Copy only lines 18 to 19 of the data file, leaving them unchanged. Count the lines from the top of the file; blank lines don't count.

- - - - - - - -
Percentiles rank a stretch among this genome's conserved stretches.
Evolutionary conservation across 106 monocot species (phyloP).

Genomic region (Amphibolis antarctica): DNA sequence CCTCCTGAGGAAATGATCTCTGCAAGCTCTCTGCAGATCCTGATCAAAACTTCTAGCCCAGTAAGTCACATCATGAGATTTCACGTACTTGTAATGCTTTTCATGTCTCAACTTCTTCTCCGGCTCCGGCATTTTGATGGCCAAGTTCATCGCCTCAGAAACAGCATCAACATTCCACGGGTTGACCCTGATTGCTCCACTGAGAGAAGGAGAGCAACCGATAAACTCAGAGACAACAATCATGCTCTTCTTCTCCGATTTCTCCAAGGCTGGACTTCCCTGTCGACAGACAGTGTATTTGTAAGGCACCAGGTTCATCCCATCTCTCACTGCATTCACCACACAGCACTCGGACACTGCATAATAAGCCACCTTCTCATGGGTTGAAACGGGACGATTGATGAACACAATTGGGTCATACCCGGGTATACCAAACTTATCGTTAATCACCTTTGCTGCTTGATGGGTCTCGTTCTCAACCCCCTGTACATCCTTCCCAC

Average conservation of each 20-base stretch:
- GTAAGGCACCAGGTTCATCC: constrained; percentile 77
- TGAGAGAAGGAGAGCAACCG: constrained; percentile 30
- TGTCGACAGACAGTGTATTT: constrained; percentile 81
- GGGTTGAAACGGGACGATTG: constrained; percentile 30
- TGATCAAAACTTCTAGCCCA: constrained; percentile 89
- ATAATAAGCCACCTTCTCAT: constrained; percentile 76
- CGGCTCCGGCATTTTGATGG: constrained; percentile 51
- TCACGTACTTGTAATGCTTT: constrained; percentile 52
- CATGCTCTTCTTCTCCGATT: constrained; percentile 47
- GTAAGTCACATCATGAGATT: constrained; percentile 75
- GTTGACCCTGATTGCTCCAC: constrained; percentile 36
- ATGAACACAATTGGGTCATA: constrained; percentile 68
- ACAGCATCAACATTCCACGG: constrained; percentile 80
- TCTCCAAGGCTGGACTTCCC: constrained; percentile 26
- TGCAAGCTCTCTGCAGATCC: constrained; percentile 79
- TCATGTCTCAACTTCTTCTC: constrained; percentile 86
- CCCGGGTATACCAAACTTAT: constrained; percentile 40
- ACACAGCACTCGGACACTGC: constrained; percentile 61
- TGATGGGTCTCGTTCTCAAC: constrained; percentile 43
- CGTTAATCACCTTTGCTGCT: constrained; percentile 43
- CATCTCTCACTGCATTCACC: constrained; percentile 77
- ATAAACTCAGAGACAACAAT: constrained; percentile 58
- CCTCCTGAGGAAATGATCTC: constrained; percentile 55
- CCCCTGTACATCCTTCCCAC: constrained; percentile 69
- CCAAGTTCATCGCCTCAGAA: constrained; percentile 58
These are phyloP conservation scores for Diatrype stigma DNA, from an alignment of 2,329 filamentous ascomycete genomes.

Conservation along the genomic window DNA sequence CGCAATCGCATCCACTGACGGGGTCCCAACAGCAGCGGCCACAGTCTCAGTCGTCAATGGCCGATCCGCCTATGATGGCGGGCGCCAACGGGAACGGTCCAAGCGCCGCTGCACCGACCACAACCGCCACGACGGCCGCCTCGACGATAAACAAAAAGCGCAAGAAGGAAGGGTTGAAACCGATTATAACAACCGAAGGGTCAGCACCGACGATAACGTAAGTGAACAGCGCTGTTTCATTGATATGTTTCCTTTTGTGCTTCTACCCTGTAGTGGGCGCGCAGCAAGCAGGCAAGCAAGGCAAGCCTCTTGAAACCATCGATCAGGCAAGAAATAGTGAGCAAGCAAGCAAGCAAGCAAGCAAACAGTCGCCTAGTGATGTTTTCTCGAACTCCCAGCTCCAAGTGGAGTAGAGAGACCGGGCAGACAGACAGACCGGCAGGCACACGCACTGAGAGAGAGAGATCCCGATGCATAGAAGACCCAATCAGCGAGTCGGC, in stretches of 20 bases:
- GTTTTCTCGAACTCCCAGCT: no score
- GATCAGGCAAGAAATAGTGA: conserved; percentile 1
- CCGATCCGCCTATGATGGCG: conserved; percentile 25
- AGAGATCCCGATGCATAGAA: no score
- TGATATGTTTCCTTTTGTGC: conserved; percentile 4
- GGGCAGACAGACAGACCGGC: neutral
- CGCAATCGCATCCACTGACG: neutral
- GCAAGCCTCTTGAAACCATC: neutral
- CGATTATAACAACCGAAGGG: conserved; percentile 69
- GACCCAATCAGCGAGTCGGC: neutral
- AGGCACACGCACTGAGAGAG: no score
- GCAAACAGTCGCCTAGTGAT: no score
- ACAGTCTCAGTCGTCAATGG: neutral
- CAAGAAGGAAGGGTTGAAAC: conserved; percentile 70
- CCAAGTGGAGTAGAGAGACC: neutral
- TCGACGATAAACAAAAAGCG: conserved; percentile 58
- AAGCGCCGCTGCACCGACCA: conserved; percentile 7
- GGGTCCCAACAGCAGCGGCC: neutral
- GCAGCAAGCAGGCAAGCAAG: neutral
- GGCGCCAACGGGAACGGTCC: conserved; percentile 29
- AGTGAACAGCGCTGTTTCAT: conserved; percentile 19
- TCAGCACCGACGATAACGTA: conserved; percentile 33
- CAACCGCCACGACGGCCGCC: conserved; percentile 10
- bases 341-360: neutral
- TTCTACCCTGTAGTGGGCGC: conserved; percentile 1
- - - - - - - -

- TCTCCAAGGCTGGACTTCCC: constrained; percentile 26
- TGCAAGCTCTCTGCAGATCC: constrained; percentile 79